I think that’s where Jon becomes a very valuable character both in Superman, in general, and in this story because he gets to find out for the first time what it was all about, even as he experiences something new happening in the streets of Metropolis.
Notice there’s no mention of the recent retcon turning Jon Kent into a bisexual – or exclusively homosexual – character for the sake of LGBT agendas? One can only wonder what Jurgens really thinks of his own creations, or the characters he’s worked on, regardless of their corporate status in ownership. Because that’s the only value Jon’s got right now with the editors led by Marie Javins, and Tom Taylor as the assigned writer on the Son of Kal-El spinoff.
AIPT: It kind of reminds me of the story you did with Josh Williamson for the Road to Dark Crisis, where we have Nightwing and Jon talking about how death isn’t permanent in the DC comics universe. That story must have been drawn probably earlier than this project had started, or were you working on those two simultaneously?
DJ: I had already written the special, then I drew Josh’s story just before starting to draw this one. And I did tell Josh, here’s what we’re doing, and we gotta be very careful with the verbiage here, but yeah. And he did that. I mean, Josh is a wonderful guy and very accommodating, and he did a wonderful job of making his point in that story and also leaving us room to make our point ours.
This is almost getting somewhere, but, when there’s no mention of Adam Grant’s status as he remains in the comics graveyard of obliterated supporting characters, you know they’re not really serious about addressing the issue of resurrection at all.
AIPT: Whenever a superhero dies now post Death of Superman I always think of Death of Superman.
DJ: Everybody does.
AIPT: It was so groundbreaking. So I’m curious from your perspective when you see like Captain America dies and it’s on CNN or Spider-Man dies and it’s on CNN, is Death of Superman running through your mind at all and the memories you have experiencing that response?
DJ: So I’ll be careful here, but at the same time, one of the things I think of is when it comes out, it’s like, do you really want to compete with that? Cause that is what goes through everyone’s mind. I think in each instance, each creative team is doing what we did, which is to set out and tell the very best story that they can regarding their character. There is also that reality of realizing, you know, that’s what you’re competing with. It’s like, if I was gonna do a story with Superman fighting the heavyweight champ of the world, it’d be like, you really want to compete with Superman versus Muhammad Ali? No.
Ahem. I think the query is, do you want to emulate that kind of story, no matter how temporary the character’s death is? I would most definitely not. Rather, I’d want to counter it with stories about resurrecting honest/law-abiding characters whose deaths were poor to begin with, or were victim to publicity stunts, and better still, I’d want to reverse setups where good co-stars are turned evil for the sake of it, which is easily worse than putting them to death.
AIPT: It’s kind of amazing, it’s so ingrained into history, I would say, not even just comics history, but people’s memory of these things.
DJ: That’s what happens when you have the media coverage we did. And it also makes Saturday Night Live, Jay Leno did something with it on his show. It was just everywhere, and that’s nothing we ever could have anticipated. It strung with us as we did the entire story, and as I’ve pointed out, you did have fiction, in reality, to combine for a while. Because we’re doing stories about a world without Superman and plenty of columnists were writing those columns.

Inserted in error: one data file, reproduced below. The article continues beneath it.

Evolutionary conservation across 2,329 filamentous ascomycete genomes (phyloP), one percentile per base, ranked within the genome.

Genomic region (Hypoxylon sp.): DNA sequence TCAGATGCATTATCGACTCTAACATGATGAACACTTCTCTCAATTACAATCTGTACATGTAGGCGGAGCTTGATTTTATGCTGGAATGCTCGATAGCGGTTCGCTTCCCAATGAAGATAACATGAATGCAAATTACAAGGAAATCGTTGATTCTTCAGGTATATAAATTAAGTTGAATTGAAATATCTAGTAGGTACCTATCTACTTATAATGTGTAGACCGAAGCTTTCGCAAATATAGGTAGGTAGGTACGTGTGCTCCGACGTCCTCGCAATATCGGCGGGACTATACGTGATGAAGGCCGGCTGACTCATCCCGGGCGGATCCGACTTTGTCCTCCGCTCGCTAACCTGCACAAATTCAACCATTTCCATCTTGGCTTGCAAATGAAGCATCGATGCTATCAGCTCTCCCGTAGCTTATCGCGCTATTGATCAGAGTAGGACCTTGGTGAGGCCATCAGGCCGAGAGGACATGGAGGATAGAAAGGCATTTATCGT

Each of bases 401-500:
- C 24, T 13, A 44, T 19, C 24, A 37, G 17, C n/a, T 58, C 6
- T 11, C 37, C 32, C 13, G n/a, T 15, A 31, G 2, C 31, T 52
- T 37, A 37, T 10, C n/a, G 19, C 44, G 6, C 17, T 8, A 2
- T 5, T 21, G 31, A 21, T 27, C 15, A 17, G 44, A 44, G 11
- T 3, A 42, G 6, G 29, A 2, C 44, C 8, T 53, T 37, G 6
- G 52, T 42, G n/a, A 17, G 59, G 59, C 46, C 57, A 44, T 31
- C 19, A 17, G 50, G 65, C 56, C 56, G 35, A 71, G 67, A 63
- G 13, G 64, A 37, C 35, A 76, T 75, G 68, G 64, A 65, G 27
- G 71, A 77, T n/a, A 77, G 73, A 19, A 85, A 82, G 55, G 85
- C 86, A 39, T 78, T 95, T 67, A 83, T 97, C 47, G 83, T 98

But what about a world with inspiring heterosexual marriages and romances, not to mention a story where innocent lives are saved that isn’t laced with divisive politics? That’s not something to celebrate? Anybody who’s going to celebrate death and devastation has only proven what’s wrong with this backwards world we’re now saddled with. If the X-Men’s Phoenix Saga had premiered at least a decade later than it did, I hesitate to think of all the fawning news coverage that was likely to get. A story like that, for all we know, could very easily have gotten massive press coverage too, for all the wrong reasons. Let’s be clear. Celebrating death, regardless of how brief it can be in science fiction, is revolting. But hardly surprising the MSM would do it, when again, you see how they’ve gone miles out of their way to romanticize violence in cinema, as Bill Maher rightly complained. By contrast, even if the return of the Kryptonian Supergirl in the mid-2000s was all style-no substance, why was that, in itself, not celebrated by the press at the time? IIRC, Jeph Loeb’s storyline from the Superman/Batman title at the time was largely ignored…in favor of Brad Meltzer’s Identity Crisis, which certainly says something about the sorry state of the MSM, when they can’t admire the return of a classic character, in sharp contrast to lauding a book emphasizing death, and minimizing sexual assault.
The Death & Return of Superman in 1992-93 may not be the worst of its kind on its own, but the way it precipitated a lot of stories far worse speaks volumes to what’s gone wrong with the industry. Of course, even resurrections that do occur can regrettably be sabotaged, having noticed DC’s launching another Justice Society volume, where Beth Chapel and Yolanda Montez are said to return, but with the insufferable Geoff Johns as writer yet again, there’s no reason to assume he’d actually turn out a merited story, and besides, he turned to social justice propaganda more openly a decade ago. So, don’t be shocked if he’s got more of the same in store, and that would take away from whatever credit you could give for resurrecting Dr. Mid-Nite and Wildcat’s lady successors.
Originally published here.